Pivotal Response Treatment: An Examination of Educators' Maintenance and Generalization of Fidelity of Implementation

Friday, May 13, 2016: 11:30 AM-1:30 PM
Hall A (Baltimore Convention Center)
J. K. Randolph1, J. P. Stichter2 and C. Schmidt3, (1)Thompson Center for Autism and Neurodevelopmental Disorders, University of Missouri, Columbia, MO, (2)Department of Special Education, University of Missouri, Columbia, MO, (3)School of Human Services, University of Cincinnati, Cincinnati, OH
Background:   Pivotal Response Treatment (PRT) is an evidenced-based practice of naturalistic behavioral principles. The increase in social communication and engagement behaviors of children with autism as a result of the intervention is well documented.  Most research demonstrates the benefits of PRT as a parent-based intervention, with emergent support for the use of PRT as a school-based intervention.   Little is understood about the maintenance and generalization of PRT fidelity. 

Objectives:   This presentation will review data from a concurrent multiple-baseline design across four educator-student dyads on educators’ fidelity of implementation and students’ social-communication and engagement across educational contexts once initial fidelity of implementation has been achieved.

Methods:   A concurrent multiple-baseline design across four educator-student dyads was employed in order to examine educators’ maintenance and generalization of PRT across educational contexts and the subsequent impact on students’ social-communication and engagement. Initial training on PRT occurred with each dyad separately over 12, thirty-minute sessions and consisted of modeling, coached practice, and performance feedback during play-based interactions (considered the primary training context).  Then, during the two-month follow-up phase the educators’ rates of fidelity were probed weekly to determine if they were maintaining adequate treatment fidelity and generalizing the use of PRT to untrained secondary and tertiary educational contexts.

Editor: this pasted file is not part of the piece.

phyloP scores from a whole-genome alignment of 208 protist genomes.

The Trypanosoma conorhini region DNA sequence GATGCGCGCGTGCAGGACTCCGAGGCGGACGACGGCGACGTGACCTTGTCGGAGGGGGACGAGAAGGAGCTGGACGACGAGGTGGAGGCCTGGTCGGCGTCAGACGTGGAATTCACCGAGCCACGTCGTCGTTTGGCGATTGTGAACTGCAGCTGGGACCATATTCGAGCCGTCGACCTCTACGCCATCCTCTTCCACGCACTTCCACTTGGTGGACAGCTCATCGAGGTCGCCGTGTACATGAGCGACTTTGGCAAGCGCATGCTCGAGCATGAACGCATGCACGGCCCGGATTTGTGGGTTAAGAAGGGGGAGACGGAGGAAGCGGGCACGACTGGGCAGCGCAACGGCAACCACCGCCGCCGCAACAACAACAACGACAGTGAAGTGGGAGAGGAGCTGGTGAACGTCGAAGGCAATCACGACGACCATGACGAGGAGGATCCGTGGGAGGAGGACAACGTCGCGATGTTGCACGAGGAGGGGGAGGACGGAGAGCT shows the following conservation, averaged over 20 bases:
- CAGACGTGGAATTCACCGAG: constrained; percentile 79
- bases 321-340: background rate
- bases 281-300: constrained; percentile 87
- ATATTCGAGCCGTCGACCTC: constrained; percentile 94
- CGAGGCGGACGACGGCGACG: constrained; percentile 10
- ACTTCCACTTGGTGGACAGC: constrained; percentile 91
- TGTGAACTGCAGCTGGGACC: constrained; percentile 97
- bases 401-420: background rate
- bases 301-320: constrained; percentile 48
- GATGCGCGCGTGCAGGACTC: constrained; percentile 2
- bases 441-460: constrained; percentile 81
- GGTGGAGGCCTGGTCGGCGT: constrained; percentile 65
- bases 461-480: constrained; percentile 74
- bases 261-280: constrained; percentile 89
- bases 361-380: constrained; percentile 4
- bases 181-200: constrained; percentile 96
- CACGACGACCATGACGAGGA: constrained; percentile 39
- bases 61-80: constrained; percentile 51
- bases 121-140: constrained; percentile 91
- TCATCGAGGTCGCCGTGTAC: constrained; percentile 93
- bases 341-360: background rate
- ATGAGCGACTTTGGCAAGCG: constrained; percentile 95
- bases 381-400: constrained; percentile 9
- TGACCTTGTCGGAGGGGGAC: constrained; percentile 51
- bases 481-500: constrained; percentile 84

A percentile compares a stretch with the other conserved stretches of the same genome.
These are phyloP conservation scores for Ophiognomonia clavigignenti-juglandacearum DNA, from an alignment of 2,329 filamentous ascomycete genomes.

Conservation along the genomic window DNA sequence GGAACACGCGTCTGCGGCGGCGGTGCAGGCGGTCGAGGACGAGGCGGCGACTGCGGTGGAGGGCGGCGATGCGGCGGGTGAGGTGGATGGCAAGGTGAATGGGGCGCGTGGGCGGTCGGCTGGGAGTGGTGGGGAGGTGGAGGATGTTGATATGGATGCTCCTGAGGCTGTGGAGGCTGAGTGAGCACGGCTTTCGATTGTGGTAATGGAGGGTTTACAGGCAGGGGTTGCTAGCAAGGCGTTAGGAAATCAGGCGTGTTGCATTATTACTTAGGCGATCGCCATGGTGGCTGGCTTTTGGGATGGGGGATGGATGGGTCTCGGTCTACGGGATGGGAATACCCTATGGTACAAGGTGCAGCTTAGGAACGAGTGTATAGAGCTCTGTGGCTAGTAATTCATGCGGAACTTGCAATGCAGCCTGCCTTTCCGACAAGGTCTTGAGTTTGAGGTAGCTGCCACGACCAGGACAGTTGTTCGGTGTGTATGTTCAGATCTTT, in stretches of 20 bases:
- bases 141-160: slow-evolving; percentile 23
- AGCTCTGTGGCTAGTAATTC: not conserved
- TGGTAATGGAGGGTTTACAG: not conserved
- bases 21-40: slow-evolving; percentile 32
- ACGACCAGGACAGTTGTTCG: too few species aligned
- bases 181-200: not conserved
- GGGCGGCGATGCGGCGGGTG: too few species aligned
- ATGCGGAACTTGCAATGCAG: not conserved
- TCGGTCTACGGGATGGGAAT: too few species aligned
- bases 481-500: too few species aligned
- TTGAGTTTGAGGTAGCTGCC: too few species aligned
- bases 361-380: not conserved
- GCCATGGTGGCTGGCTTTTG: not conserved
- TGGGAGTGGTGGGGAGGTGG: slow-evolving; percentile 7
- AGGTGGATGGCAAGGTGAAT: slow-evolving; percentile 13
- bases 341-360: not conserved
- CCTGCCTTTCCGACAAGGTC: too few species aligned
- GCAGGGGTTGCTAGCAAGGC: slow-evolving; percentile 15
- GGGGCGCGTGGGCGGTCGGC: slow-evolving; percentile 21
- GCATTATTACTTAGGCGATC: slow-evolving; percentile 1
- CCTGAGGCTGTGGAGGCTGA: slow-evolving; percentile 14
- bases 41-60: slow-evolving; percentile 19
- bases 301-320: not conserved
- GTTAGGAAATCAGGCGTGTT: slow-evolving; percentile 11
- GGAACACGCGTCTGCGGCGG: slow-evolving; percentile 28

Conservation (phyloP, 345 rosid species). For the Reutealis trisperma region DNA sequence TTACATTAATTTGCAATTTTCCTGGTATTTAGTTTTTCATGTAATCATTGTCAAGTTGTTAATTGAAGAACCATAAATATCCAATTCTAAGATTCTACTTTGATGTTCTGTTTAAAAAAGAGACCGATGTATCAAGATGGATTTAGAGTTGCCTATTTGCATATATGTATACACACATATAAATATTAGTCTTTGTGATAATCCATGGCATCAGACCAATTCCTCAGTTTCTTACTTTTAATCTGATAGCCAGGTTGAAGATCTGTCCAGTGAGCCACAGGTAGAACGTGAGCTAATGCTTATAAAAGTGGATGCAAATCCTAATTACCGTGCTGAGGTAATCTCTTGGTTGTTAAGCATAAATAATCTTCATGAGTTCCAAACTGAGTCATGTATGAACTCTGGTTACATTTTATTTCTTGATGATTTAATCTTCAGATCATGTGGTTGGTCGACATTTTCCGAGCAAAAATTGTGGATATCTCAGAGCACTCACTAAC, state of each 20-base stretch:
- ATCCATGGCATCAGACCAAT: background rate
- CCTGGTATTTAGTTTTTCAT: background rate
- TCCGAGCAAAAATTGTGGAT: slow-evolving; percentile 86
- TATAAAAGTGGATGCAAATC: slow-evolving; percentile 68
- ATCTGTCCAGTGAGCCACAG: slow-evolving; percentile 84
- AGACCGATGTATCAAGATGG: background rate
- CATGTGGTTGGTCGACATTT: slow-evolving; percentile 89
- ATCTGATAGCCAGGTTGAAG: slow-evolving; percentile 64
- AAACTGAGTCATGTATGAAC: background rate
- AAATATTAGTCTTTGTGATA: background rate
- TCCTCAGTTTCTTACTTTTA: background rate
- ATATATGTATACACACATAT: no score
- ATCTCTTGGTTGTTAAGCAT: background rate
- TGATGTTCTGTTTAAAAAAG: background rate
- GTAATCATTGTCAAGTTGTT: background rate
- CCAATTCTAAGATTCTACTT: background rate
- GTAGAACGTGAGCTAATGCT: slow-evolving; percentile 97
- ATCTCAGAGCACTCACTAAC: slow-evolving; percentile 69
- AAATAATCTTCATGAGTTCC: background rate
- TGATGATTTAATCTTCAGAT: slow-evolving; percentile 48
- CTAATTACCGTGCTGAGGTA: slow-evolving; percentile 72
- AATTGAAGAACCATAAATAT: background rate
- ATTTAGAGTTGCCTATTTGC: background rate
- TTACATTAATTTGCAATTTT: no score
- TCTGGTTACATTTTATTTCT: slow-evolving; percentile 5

Results:  Visual inspection of the data indicates that three of the four educators who were trained to implement PRT were able to maintain the fidelity of implementation in the primary context in which they were trained during the follow-up phase. All four of the educators increased their percentages of implementation of the core behaviors of PRT across contexts during follow-up when compared to their natural rates of these behaviors at baseline. Additionally, one of the four educators was able to consistently generalize PRT with fidelity to an untrained context. Overall, increases in the level of fidelity in which the educators implemented PRT appear to have had an impact on the increased mean rates of the students’ social-communication and engagement behaviors. It should also be noted that students’ social-communication and engagement behavioral increases were observed in the untrained secondary and tertiary contexts.

Conclusions:   These data indicate the potential for some educators to maintain the use of PRT with fidelity without additional consultative support after training has ended, but the results also indicate a need to consider other potential variables to increase the likelihood of treatment maintenance by all educators.  Discussion includes the need to better understand the long-term impact on students who are supported by educators using PRT across contexts with fidelity versus the initial positive benefit that is achieved when educators initially reach fidelity.  The need for more research on educator characteristics that may predict the need for follow-up consultation to maintain and generalize treatment fidelity is also discussed.